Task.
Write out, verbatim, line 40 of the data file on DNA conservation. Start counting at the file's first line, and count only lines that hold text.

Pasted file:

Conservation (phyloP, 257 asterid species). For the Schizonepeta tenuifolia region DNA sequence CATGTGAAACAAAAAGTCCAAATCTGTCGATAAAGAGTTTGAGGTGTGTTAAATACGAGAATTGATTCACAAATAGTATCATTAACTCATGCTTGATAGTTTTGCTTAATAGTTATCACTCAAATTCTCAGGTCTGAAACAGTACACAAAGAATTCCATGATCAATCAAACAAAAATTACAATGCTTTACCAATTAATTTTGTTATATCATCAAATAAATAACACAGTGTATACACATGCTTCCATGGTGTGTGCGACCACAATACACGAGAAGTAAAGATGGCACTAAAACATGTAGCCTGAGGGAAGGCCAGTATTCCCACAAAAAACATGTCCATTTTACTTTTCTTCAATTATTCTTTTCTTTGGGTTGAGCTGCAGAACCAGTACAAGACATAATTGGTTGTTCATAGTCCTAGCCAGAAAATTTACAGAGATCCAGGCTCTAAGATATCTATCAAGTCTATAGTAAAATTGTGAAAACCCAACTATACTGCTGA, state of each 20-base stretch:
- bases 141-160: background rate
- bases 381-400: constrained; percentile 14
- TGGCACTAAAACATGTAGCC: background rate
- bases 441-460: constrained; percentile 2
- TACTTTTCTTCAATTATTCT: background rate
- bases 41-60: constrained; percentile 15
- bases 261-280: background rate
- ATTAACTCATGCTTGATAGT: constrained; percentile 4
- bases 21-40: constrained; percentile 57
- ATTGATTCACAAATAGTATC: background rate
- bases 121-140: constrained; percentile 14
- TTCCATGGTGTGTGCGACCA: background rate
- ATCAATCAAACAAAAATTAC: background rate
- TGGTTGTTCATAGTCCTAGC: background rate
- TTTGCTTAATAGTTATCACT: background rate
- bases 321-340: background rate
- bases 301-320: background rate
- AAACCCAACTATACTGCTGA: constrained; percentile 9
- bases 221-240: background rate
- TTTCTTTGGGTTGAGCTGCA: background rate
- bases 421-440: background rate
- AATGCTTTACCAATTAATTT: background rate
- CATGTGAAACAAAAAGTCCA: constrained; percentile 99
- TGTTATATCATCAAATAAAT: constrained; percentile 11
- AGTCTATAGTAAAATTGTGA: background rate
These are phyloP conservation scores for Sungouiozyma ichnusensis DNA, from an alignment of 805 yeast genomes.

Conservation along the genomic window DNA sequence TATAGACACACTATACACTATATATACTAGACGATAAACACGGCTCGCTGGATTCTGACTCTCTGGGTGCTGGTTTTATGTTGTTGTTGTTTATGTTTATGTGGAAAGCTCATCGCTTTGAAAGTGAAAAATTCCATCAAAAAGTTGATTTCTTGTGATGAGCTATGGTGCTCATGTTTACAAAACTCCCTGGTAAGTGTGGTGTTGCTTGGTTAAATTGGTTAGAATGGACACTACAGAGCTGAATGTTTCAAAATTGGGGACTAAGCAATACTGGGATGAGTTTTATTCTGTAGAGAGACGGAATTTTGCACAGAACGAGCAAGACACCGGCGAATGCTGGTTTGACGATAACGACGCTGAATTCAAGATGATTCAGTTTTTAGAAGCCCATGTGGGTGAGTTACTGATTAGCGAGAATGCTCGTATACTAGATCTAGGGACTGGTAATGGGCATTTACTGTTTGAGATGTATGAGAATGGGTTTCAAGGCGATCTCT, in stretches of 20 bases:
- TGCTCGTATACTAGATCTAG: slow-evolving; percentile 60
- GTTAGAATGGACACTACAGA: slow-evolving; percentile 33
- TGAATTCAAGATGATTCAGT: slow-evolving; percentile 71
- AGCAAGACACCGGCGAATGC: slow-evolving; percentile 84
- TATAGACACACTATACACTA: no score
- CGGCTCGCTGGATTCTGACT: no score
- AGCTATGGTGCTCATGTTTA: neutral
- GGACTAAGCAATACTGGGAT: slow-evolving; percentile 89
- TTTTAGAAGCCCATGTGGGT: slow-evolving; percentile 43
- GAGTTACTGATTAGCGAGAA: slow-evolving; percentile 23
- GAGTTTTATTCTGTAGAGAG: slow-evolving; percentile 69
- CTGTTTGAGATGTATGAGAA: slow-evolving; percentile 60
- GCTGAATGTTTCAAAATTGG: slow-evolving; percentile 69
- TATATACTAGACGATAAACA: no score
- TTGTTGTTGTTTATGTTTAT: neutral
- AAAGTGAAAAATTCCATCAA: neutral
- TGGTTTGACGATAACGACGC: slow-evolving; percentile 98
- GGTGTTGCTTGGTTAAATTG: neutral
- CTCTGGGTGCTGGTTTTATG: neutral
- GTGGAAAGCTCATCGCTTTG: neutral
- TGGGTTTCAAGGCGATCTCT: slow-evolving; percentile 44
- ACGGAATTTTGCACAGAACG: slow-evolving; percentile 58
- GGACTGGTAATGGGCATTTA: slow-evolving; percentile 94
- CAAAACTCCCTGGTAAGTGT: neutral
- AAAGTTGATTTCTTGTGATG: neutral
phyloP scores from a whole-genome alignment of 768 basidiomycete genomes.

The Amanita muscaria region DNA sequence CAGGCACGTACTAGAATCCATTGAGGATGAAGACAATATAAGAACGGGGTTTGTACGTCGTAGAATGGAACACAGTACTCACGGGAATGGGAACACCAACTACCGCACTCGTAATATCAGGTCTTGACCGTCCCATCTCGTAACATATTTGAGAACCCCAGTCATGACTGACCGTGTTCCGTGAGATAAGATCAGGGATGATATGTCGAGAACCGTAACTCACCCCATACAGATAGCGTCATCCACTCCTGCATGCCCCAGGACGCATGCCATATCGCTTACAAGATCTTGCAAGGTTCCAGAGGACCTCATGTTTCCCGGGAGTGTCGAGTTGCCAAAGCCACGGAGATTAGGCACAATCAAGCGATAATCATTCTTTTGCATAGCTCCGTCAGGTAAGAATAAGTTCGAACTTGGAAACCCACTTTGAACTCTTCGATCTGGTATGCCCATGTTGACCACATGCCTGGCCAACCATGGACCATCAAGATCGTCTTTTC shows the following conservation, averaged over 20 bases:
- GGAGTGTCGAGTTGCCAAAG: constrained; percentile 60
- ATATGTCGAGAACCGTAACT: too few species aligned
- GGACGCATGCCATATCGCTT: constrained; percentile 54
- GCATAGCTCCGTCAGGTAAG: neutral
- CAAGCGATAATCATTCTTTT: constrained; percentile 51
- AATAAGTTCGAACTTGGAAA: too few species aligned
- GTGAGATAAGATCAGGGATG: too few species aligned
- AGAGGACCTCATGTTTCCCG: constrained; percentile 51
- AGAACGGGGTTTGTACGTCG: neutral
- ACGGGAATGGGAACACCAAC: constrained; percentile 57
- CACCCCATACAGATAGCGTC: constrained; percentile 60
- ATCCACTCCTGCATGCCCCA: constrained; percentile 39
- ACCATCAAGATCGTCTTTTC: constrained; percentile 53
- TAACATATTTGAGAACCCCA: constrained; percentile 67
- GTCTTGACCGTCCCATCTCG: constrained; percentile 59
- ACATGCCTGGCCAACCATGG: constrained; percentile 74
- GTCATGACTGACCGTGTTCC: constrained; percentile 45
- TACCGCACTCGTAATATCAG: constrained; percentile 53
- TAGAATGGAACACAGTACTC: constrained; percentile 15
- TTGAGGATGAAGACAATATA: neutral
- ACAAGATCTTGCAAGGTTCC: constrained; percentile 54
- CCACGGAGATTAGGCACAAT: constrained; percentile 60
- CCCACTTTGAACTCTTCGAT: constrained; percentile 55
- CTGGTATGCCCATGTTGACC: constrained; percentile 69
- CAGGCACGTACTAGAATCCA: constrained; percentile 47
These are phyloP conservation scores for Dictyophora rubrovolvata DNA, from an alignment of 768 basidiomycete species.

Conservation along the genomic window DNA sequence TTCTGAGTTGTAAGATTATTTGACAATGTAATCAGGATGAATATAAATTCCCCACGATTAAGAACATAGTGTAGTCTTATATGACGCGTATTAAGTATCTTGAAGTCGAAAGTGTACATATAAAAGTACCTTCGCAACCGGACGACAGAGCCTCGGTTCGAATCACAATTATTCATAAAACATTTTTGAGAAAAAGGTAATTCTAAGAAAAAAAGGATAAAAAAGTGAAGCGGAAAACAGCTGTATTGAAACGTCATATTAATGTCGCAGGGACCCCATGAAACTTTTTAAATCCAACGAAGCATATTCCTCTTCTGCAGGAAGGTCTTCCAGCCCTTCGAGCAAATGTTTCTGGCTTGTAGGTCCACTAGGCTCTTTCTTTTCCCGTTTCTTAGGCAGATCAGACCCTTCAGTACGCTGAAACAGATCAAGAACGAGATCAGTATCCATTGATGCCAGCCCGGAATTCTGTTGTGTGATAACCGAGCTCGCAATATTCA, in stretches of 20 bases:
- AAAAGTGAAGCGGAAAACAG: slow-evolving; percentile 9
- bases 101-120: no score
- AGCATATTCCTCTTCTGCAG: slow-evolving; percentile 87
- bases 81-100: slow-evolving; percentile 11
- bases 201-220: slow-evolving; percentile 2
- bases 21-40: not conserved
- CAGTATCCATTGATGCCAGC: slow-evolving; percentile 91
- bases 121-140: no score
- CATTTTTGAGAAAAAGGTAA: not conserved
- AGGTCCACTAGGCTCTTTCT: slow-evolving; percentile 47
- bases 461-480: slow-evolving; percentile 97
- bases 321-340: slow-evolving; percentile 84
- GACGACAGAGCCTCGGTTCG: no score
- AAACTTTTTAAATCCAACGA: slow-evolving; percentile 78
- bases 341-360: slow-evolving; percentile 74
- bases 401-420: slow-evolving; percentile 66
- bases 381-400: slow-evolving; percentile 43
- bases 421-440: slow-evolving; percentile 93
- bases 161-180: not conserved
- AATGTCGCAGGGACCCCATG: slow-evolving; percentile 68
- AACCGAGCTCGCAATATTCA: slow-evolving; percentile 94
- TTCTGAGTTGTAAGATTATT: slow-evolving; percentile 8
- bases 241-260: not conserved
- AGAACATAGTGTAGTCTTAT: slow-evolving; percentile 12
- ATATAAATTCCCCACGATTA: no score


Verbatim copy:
- CTGTTTGAGATGTATGAGAA: slow-evolving; percentile 60